Women in STEM lead active change

Editorial Board

Since last spring, young women at U-High have been paired with female undergraduates from the University of Chicago who study science, technology, engineering or mathematics. This partnership has given students both a mentor and an example to follow when it comes to being successful in STEM. This partnership has also provided the teens a sense of hope because gives students someone they can interact with on a more personal level, more than someone who comes to speak during a club meeting.

The Women in STEM club has also set up partnerships with other high schools across the country, giving students an opportunity to discuss inequalities of roles of women and men in STEM with other women outside of the Lab Schools bubble. This broadens the discussion from the typical Lab student to kids from all different backgrounds. Additionally, an outreach program for elementary school students will instill in the youngest students the idea that going into STEM fields can lead to success.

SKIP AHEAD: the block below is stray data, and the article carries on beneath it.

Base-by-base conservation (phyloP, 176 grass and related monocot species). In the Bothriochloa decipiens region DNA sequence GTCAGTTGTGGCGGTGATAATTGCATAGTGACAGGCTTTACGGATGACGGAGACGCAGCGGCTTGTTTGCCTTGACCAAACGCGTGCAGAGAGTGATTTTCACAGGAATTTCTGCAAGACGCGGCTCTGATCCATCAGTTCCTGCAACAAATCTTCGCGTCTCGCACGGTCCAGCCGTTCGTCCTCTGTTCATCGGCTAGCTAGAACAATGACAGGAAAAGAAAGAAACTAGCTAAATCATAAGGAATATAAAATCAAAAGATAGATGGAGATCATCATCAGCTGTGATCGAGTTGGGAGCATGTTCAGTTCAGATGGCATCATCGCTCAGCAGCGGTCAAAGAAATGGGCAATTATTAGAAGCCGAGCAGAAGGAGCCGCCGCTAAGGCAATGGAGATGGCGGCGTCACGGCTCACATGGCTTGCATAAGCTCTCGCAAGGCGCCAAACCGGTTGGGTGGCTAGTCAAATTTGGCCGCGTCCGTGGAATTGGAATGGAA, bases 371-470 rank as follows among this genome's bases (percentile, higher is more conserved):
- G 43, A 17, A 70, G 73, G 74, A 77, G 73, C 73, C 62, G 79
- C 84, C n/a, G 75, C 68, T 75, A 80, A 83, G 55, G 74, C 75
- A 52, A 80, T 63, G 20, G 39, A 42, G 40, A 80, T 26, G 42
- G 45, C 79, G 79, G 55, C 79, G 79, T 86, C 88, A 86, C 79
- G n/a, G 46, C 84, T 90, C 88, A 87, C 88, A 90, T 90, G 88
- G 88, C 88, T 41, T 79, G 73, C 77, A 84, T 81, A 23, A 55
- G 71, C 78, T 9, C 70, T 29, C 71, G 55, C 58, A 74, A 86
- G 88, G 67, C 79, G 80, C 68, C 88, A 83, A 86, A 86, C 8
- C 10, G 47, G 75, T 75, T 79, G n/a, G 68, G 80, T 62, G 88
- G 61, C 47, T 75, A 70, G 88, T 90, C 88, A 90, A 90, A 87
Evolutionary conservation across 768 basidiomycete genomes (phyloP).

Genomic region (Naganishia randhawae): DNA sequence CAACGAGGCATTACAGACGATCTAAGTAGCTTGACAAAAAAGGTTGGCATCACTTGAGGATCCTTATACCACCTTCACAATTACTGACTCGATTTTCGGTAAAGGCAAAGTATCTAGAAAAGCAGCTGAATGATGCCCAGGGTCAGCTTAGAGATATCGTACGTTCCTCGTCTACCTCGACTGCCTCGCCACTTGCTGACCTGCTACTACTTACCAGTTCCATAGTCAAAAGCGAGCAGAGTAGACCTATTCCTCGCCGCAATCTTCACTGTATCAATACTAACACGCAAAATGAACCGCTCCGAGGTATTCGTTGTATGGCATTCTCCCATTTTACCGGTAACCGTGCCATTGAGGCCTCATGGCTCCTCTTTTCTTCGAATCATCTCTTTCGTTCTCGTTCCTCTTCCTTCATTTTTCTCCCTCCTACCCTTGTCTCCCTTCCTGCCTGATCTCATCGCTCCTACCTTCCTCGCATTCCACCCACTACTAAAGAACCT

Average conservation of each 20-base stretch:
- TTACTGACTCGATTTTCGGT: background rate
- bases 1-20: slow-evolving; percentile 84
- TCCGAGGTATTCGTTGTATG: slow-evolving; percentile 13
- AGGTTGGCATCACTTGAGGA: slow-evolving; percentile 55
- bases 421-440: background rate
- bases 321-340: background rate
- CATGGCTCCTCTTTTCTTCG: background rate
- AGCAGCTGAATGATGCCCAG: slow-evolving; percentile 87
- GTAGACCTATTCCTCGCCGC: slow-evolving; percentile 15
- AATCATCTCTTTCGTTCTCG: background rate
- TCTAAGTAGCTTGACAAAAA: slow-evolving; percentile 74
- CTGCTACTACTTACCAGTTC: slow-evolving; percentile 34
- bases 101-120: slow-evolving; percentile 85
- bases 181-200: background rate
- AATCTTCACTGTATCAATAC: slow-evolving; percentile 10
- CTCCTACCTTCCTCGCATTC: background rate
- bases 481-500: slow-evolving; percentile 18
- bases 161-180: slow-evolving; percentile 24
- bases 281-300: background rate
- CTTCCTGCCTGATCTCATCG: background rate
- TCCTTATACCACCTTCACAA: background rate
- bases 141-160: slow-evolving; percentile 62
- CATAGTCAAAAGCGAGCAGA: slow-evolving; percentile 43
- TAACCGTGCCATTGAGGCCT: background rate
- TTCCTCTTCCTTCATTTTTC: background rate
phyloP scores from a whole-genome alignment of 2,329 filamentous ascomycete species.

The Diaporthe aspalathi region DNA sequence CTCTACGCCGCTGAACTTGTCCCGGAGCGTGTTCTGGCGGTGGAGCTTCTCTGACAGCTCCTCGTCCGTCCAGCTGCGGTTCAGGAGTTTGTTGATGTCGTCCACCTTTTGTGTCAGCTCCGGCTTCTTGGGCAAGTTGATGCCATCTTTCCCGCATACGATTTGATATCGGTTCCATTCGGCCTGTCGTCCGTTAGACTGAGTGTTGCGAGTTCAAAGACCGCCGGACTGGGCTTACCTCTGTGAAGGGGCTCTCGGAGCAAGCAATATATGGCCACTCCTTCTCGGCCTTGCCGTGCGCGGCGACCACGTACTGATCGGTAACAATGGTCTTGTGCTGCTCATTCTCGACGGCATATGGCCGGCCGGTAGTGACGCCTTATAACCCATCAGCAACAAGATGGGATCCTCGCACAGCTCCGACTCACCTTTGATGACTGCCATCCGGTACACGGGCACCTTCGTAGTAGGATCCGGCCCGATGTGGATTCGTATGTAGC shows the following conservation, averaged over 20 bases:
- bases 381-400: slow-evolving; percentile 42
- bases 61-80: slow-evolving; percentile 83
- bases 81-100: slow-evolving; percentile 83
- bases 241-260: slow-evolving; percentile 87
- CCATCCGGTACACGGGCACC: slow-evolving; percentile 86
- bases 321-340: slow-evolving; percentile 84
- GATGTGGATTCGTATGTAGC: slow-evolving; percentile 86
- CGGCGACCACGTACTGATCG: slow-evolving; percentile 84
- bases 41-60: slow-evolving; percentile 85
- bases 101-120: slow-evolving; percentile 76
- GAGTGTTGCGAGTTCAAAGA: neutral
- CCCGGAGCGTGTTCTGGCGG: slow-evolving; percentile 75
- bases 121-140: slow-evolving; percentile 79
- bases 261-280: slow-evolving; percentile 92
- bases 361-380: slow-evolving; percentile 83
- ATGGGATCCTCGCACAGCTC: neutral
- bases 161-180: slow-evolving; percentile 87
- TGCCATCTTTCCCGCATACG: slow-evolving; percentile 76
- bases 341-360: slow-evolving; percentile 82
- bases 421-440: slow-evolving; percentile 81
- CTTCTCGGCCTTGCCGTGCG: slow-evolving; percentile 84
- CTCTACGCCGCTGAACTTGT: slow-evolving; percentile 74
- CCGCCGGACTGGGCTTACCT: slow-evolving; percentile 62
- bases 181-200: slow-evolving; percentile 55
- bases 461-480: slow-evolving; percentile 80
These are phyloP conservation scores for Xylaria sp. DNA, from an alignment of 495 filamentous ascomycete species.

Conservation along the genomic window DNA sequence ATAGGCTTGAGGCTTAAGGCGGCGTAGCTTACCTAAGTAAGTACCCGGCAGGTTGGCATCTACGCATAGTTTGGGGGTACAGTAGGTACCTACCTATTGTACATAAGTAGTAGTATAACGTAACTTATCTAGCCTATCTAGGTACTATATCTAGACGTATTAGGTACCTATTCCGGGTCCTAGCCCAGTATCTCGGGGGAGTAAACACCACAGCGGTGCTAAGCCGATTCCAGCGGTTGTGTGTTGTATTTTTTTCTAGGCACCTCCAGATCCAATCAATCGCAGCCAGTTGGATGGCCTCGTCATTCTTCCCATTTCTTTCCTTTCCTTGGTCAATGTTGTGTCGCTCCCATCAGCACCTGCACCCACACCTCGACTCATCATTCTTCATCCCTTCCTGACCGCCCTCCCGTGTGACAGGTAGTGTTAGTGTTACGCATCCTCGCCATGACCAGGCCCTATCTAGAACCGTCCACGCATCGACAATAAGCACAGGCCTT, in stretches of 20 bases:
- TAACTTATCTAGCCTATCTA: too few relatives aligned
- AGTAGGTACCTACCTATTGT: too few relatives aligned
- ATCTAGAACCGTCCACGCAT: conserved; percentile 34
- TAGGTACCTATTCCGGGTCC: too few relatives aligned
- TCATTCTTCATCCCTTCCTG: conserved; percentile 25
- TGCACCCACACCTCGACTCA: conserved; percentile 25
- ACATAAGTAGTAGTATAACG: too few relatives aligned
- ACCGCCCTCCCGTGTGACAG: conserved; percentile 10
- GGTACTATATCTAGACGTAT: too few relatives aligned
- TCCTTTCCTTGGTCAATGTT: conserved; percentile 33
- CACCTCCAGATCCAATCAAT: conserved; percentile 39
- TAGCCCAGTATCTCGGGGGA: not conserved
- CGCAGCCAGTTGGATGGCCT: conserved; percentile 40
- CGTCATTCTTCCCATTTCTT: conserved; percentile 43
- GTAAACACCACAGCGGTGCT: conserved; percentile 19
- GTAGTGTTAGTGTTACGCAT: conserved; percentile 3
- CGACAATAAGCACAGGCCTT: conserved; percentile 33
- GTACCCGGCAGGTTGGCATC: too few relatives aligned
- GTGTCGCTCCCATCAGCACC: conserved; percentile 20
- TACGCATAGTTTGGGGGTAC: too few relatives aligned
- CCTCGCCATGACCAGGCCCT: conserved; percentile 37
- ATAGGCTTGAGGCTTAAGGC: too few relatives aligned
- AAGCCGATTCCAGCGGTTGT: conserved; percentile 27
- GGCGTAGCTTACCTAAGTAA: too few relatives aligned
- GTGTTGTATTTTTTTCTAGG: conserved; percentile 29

Illustration by Amber Huo

This club was created not just because one student was interested, but because U-High lacked a place where students could voice their opinions on the significant topic: the bias toward men in STEM. The U-High community really needed this club. Tangible work such as this is what clubs at U-High could use more of.

Founded by one student, Ananya Asthana, Women in STEM is for students and run by students. Ananya and other club members were able to take a passion and make a solution tangible. It’s important to recognize that the club was not created by the administration or by a teacher. It is driven solely by students, and the efforts they put into the club are contributing to the club’s success.

Women in STEM’s focus is to empower young women at Lab and prove that although historically men have dominated in STEM, women can be just as successful. We encourage more clubs that empower students to strive for goals that may seem unattainable, that discuss inequalities and are geared toward solving problems with experiences.

As students think about starting clubs for the rest of this year and into next year, they would benefit from following the path that Women in STEM has laid.

This editorial represents the opinion of the Midway’s Editorial Board.